The optimum repetition rate of the pulsatile pressure differential is related to the time required for equilibration between the blood pressure of the microvasculature near the target tissue site and the hydrostatic pressure that characterizes the target tissue site. The repetition rate of the pulsatile pressure differential may be constant or irregular, and may be determined by a feedback mechanism capable of continuously measuring and comparing blood pressure of the microvasculature near the target tissue site and the hydrostatic pressure of the target tissue site. Alternatively, the repetition rate may be fixed at a specified constant value. In accordance with the invention, delivery of the pharmaceutical formulation may occur simultaneously with induction of the repetitive pulsatile pressure differential and such delivery may occur through systemic intravenous injection. The pharmaceutical formulation may be administered at a constant dosage or in a pulsatile manner which is synchronous with the repetitive pulsatile pressure differential.

The repetitive pulsatile pressure differential may be induced by any means. For example, the pulsatile pressure differential is induced by mechanical means. More preferably, the pulsatile pressure differential is induced by chemical means, for example, by intravenous infusion of a pressure modulating agent, that is, an agent which is capable either of establishing a transient increase in hydrostatic pressure in the mammal at the region near the target tissue site, or of establishing a transient decrease in the hydrostatic pressure of the target tissue site. When the target tissue site is a solid tumor or a lymph node, a repetitive pulsatile pressure increase may be induced at a region near the target tissue site by a pressure modulating agent such as angiotensin II, epinephrine, norepinephrine, and the like. Alternatively, a repetitive pulsatile pressure decrease may be induced at the target tissue site by a tumor interstitial pressure modulating agent such as an agent that destroys the interstitial matrix such as hyaluronidase.

A therapeutic or diagnostic agent administered in accordance with the method of the invention will be in the form of a pharmaceutical formulation, that is, a therapeutically effective amount of a therapeutic or diagnostic agent, hereinafter the active ingredient, in the formulation is combined with a pharmaceutically acceptable carrier. Delivery of any pharmaceutical formulation to any target tissue site may be enhanced using the method of the invention. Preferably, the tissue site targeted is a solid tumor. In accordance with the method of the invention, the pharmaceutical formulation is administered to the mammal at a region near the target tissue site. As defined herein, a region near the target tissue site includes at least the microvasculature which supplies the target tissue site, and may additionally include non-target tissue that surrounds or is near the target tissue site. When the target tissue is a tumor, the region near the target tissue site may include the tumor microvasculature and the peritumor region. If the tumor is located within an organ, the region near the target tissue site may include the entire organ. For example, when the target tissue is located within a lymph node, the region near the target site may include the entire lymph node. The region near the target tissue site may be intravascular, establishing enhanced transport of the formulation across the wall of the blood vessels and then further toward the target tissue site. Alternatively, the region may be extravascular, so that formulation at the region is transported toward the target tissue site.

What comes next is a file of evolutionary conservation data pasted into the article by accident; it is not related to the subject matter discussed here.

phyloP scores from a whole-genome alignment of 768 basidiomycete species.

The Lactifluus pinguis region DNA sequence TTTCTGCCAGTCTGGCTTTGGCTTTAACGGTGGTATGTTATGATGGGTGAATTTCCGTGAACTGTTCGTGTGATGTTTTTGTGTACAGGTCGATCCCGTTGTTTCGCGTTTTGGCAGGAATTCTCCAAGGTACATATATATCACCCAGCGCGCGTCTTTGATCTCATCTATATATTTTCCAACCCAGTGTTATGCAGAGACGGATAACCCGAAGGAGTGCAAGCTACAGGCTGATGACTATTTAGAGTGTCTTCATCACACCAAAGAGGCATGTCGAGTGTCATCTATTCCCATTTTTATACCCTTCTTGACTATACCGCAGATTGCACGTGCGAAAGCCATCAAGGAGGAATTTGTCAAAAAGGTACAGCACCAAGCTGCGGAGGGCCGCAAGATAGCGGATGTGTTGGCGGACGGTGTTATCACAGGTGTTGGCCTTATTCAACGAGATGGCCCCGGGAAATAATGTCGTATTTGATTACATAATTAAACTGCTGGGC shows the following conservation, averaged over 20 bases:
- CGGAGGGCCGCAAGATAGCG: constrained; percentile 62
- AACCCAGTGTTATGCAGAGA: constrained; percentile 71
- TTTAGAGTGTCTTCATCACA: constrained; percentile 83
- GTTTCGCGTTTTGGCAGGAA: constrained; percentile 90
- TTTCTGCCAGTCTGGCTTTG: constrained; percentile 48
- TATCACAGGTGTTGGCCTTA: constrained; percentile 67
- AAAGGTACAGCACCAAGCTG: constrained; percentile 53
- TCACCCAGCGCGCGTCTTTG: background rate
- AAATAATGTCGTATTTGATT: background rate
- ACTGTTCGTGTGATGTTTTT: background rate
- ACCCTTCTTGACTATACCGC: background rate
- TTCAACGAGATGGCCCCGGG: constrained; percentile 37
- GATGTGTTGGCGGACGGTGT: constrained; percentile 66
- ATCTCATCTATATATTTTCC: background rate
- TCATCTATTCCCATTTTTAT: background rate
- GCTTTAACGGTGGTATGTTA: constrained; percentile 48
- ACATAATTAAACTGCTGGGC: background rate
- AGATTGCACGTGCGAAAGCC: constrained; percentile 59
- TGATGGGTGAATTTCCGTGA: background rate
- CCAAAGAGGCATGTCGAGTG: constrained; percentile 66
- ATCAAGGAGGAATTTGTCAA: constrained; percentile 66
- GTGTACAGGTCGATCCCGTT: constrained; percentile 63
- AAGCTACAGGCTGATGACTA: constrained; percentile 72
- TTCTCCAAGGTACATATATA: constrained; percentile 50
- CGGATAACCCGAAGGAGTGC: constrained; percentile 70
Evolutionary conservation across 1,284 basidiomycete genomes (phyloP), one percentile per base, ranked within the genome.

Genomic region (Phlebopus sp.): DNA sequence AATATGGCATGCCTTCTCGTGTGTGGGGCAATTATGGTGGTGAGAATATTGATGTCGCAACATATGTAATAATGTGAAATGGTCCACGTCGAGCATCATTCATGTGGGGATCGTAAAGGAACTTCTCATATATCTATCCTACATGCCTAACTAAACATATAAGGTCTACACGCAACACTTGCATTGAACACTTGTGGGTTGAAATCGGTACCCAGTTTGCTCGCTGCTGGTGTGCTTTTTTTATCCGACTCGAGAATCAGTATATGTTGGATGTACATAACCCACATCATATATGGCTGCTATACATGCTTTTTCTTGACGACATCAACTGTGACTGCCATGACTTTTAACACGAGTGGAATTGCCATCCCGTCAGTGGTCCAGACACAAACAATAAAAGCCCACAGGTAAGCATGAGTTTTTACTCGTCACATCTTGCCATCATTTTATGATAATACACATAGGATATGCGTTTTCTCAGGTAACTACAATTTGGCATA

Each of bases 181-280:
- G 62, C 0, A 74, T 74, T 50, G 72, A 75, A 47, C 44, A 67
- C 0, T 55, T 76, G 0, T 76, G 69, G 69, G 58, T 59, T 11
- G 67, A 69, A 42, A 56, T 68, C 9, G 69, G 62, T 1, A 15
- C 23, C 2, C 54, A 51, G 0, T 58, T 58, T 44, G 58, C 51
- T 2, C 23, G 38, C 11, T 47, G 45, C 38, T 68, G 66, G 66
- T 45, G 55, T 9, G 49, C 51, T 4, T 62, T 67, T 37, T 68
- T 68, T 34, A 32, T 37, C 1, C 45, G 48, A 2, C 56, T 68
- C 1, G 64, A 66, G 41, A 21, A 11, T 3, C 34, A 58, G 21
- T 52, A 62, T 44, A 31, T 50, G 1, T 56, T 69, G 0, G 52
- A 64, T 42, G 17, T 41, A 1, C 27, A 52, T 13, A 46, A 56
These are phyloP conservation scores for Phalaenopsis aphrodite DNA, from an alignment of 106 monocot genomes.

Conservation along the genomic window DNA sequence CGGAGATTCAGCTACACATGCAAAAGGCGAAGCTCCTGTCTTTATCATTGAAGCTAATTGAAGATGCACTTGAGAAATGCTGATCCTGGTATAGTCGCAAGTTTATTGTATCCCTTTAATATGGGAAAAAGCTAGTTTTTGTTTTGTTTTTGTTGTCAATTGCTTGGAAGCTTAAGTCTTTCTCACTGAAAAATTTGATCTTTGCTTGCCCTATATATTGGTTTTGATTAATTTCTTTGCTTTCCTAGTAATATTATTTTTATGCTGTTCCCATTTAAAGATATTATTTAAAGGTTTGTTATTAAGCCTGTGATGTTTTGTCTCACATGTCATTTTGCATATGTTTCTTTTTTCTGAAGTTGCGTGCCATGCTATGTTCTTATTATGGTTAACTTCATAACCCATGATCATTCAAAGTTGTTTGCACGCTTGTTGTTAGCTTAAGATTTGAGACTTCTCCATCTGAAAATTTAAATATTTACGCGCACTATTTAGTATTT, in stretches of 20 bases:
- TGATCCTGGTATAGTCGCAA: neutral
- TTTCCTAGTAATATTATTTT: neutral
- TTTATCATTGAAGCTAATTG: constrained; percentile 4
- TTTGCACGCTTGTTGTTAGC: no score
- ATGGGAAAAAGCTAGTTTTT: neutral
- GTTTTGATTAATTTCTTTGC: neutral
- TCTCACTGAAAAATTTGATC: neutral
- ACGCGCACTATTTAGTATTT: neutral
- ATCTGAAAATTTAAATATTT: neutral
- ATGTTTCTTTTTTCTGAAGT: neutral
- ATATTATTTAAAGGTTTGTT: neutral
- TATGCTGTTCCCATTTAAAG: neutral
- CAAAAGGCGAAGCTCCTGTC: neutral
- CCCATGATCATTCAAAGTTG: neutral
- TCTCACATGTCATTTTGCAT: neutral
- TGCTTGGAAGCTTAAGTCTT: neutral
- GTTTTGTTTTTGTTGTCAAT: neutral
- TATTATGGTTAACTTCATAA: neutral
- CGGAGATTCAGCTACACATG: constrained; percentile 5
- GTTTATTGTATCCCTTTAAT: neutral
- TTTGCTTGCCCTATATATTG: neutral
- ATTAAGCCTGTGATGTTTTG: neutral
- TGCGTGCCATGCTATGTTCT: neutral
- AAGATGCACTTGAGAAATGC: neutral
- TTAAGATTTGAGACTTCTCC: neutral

In accordance with the invention, "a therapeutically effective amount" of a therapeutic agent is defined as an amount of each active component of the pharmaceutical formulation that is sufficient to show a meaningful patient benefit, i.e., to cause a decrease in or amelioration of the symptoms of the condition being treated, as determined by the attending physician. When the pharmaceutical formulation comprises a diagnostic agent, "a therapeutically effective amount" is defined as an amount of each active component of the pharmaceutical formulation that is sufficient to produce an image or other diagnostic parameter in the diagnostic system employed. When applied to an individual active ingredient, administered alone, the term refers to that ingredient alone. When applied to a combination of active ingredients, the term refers to combined amounts of the active ingredients that result in the therapeutic effect, whether administered in combination, serially or simultaneously. Effective amounts of the pharmaceutical formulation will vary according to factors such as the degree of susceptibility of the individual, the age, sex, and weight of the individual, and idiosyncratic responses of the individual.

The term "pharmaceutically acceptable" means a non-toxic material that does not interfere with the effectiveness of the biological activity of the active ingredient(s). A pharmaceutical formulation administered in accordance with the invention may contain, in addition to the active ingredient(s), a pharmaceutically acceptable carrier, As used herein "pharmaceutically acceptable carrier" includes any and all solvents, dispersion media, coatings, antibacterial and antifungal agents, isotonic agents, absorption delaying agents, diluents, fillers, salts, buffers, stabilizers, solubilizers, and other materials well known in the art. The characteristics of the carrier will depend on the route of administration.